is put at £250 million.
Scottish Power say that they have plans for £165
million investment in the southwest of Scotland.
Even when such sources are connected to the grid
the existing transmission system does not always have the capacity
to transmit the power as required. The interconnector between
Scotland and England is a case in point and an offshore subsea
cable is under consideration. A PB Power study of 2002 estimates
a 200km, 2000MW HVDC subsea cable off the west coast would cost
To these can be added the upgrading costs of both transmission
and distribution networks of many sites around the coasts as offshore
wind farms are developed. Under forthcoming legislation, which
will create a Great Britain-wide market in electricity, the costs
of such investment will be spread to all consumers nation-wide,
rather than being borne within the local area alone.
Taking the recent cost estimates of the Beauly to Denny transmission
line as an example the expenditure required £190 million
where the return on capital with depreciation, running costs and
maintenance added, required a net annual charge to the consumer
of £22.32 million pa.
By this measure every £1 billion required for new transmission
facilities is matched by an implicit standing charge of 0.3p/kWh.
5. EXTRA SYSTEM
Unlike in other EU countries the National Grid happens to
operate basically an island system with sole responsibility for
balancing instantaneous power supply and demand and maintaining
frequency of electricity supply, voltage control and dynamic stability.
Eventually with increasing wind and other generation capacity
in the other EU systems the large uncontrolled variations in power
produced from such as wind sources can be offset by technical
support from neighbouring systems. In Denmark, for example, with
a high percentage of wind capacity in the system such support
is required frequently; however with a feed-in tariff policy in
operation guaranteeing renewable energy priority access to the
grid, the necessity of having to export electricity to balance
the Danish system results in electricity exports at below the
subsidised costs or, more expensively, constrained off payments
to the wind generators.
Priority access to the grid and appropriate compensation
for renewable generators throughout the EU is to be strengthened
by a draft EU directive
(p. 17, para. 31,) that states:
"In certain circumstances it is not possible to fully
ensure transmission and distribution of electricity produced from
renewable energy sources without affecting the reliability and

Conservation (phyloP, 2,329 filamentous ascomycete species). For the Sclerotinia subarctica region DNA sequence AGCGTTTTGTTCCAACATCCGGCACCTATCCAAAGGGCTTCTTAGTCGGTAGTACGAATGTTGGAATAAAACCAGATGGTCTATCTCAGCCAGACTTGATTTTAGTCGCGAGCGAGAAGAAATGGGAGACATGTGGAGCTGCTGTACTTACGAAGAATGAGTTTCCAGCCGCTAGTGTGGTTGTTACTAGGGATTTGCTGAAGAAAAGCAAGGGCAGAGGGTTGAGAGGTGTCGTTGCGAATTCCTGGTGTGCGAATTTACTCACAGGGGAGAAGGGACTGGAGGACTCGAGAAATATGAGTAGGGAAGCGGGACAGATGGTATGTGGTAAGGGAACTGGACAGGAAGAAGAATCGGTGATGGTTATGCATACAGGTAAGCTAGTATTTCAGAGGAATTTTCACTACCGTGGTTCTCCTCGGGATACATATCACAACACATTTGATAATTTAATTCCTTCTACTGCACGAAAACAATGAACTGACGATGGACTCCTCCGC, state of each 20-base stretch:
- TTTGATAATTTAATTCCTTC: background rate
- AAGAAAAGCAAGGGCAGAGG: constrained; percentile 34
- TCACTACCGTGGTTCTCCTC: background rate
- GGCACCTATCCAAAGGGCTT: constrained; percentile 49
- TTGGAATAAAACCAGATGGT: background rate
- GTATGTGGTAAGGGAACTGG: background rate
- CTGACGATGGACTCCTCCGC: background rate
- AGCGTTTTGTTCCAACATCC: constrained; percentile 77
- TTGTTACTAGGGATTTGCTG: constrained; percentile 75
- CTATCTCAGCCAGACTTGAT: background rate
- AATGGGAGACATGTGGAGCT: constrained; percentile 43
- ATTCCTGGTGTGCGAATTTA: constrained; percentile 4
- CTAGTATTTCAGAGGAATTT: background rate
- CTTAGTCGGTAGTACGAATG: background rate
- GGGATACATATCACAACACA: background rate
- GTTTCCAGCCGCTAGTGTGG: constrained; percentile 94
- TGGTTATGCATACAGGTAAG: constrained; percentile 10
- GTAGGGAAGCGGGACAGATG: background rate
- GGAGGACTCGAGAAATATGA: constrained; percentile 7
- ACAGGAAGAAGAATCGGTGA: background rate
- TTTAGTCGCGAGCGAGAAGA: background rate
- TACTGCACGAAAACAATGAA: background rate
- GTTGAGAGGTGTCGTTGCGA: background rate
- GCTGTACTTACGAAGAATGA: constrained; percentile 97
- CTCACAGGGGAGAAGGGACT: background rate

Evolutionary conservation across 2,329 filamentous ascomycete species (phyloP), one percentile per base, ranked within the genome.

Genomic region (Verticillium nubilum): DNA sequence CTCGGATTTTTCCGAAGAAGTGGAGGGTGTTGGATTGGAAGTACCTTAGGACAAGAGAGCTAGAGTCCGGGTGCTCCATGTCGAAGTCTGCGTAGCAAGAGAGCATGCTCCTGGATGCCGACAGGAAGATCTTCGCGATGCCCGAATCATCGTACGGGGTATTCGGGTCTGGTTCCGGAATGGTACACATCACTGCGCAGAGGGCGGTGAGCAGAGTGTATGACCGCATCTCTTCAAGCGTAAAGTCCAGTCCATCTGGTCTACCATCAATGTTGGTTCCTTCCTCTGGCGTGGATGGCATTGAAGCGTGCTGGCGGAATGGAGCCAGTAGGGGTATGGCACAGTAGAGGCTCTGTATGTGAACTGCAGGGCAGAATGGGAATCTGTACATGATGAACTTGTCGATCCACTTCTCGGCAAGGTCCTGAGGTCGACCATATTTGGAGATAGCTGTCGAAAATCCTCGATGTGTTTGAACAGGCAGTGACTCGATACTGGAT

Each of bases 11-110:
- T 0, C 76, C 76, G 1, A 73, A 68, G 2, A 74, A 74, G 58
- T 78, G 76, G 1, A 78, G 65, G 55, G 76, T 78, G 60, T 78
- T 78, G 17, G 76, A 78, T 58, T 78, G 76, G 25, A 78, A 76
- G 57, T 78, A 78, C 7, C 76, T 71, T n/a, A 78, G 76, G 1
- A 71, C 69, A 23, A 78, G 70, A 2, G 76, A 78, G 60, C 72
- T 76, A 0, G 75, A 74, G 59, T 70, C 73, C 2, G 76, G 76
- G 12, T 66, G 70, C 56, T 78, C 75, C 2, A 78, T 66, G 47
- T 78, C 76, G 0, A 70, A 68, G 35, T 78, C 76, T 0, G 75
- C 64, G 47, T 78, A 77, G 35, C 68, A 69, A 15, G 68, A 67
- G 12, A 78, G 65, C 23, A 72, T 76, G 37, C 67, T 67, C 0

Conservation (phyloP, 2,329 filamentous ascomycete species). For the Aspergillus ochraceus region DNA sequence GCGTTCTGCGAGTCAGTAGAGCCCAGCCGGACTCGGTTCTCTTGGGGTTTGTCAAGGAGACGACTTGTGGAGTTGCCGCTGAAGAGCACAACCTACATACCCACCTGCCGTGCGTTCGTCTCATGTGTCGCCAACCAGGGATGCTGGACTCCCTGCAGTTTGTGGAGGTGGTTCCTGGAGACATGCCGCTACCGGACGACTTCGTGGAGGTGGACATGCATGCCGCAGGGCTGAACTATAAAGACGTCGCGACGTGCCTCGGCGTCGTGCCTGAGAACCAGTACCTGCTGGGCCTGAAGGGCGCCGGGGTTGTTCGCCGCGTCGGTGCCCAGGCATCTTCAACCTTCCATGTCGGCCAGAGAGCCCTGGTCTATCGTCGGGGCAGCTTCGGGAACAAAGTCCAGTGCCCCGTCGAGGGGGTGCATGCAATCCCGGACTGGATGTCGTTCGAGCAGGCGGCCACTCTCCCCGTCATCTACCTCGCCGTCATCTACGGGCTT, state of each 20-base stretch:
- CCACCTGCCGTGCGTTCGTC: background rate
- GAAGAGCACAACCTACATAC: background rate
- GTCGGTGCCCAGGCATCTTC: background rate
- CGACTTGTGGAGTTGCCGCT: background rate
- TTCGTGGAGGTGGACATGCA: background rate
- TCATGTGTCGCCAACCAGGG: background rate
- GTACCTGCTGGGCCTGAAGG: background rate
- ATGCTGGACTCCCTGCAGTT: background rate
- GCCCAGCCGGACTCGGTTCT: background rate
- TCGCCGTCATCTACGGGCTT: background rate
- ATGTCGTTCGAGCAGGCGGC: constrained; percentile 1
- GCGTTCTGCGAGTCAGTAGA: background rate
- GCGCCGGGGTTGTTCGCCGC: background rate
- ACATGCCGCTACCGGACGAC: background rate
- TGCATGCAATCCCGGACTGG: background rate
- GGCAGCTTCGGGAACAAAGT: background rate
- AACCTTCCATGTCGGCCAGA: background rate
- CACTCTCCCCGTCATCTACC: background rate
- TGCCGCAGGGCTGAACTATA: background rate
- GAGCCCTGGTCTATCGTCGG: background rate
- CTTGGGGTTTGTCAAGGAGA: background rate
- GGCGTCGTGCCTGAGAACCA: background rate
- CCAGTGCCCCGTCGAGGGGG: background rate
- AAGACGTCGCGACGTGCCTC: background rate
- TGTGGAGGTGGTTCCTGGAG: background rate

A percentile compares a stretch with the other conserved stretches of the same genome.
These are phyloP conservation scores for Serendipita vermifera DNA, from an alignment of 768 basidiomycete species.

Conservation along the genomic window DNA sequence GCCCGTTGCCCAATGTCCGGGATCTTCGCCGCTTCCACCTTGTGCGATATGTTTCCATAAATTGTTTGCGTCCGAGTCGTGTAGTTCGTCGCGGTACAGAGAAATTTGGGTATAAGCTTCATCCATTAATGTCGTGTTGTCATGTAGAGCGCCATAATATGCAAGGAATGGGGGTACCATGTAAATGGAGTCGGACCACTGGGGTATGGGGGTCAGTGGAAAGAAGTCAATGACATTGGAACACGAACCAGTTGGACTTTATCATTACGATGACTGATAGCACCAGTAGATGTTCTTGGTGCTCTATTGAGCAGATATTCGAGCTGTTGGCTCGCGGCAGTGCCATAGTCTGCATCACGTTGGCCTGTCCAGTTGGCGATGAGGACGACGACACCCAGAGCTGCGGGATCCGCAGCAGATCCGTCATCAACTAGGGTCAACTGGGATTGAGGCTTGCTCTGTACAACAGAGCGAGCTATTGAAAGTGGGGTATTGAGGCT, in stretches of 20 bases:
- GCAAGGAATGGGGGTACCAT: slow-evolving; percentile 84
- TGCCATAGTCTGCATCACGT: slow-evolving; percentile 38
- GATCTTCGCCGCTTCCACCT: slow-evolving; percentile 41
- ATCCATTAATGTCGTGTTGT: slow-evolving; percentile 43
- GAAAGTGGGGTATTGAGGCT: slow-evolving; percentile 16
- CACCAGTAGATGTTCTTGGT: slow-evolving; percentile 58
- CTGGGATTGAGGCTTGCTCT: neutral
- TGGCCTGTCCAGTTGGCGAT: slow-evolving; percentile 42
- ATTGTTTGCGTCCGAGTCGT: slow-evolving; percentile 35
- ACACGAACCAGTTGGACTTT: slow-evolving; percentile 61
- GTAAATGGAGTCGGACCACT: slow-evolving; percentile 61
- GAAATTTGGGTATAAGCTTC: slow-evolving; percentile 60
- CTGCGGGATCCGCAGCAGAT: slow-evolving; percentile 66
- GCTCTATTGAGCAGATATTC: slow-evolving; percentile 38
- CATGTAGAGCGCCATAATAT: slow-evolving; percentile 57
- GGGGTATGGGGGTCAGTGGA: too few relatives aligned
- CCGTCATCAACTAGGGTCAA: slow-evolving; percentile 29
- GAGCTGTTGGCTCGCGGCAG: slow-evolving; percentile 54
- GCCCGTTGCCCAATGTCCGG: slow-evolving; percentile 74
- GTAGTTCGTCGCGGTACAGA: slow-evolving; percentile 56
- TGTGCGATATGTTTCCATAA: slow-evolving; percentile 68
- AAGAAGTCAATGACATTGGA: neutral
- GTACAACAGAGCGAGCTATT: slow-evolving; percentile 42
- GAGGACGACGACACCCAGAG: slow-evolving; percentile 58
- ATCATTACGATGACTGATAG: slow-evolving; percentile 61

safety of the grid system. In these circumstances it may be appropriate
for financial compensation to be given to those producers."
In addition Article 14, in particular p. 31, 14(2), adds:
"Without prejudice to the maintenance of the reliability
and safety of the grid, Member States shall ensure that transmission
system operators and distribution system operators in their territory
guarantee the transmission and distribution of electricity produced
from renewable energy sources. They shall also provide for priority
access to the grid system of electricity produced from renewable
energy sources. When dispatching electricity generating installations,
transmission system operators shall give priority to generating
installations using renewable energy sources insofar as the security
of the national electricity system permits."
Such operational practices have worrying implications for
the costs of electricity supply in the UK! Constrained off payments
are already made by the National Grid. They are given whenever
generated output from a generator cannot be accepted by the transmission
system and therefore must be "constrained off". The
reasons can be various, but, in total, represent a charge on the
transmission operator. The costs are substantial and figure largely
in the economic justification for new transmission capacity.
As noted already the national transmission system has not
been configured to align with the geographical locations of renewable
energy sources and severe limitations on transmission access are
possible without prior, not post, investment in new network capacity.
A particular problem arises with the future development of
the extensive renewable resources in Scotland, for example, where
the total planned renewable generation capacity if realised (contracted
and consented for connection) will far exceed local demand and
interconnector upgraded transmission capacity.
New transmission lines to England or connections to other European
systems would take many years to construct. It would be an intolerable
cost if for several years renewable generators had to be supported
by substantial constrained off payments under the terms of the
EU Directive because of a lack of timely network investments.
Communication, PB Power-Costs include capital expenditure, fuel,
operation & maintenance, general overheads and carbon emissions. Back
Digest of UK Energy Statistics 2007, DTI, London Back
Sourced from PB Power Back
"The non-market value of generation technologies",
OXERA, June 2003 Back
Load factor is simply the ratio of average output to peak output,
so that a plant with, say a 50% load factor is operating at only
50% of capability. Back
"The cost of generating electricity", Royal Academy
of Engineering, London, 2004, p12. Back
The fixed cost p/kWh increases can be found from (fixed cost /
load factor), the variable cost increases from decreases in the
plant conversion efficiencies with lower load factors. Back
"Quantifying the System Costs of Additional Renewables
in 2020", ILEX Energy Consulting Report to the DTI, October
"The Costs and Impacts of Intermittency", UKERC,
"Overview of the Proposed 400kV Overhead Transmission Line
near Beauly, Scotland", Report by ICF Consulting, 3 August
Contrary to the view that a feed-in tariff policy would accelerate
the development of renewable electricity generation in the UK
there is no evidence that the very substantial support afforded
by the Renewable Obligations Certificates has held back the planned
investments in renewable resources. Back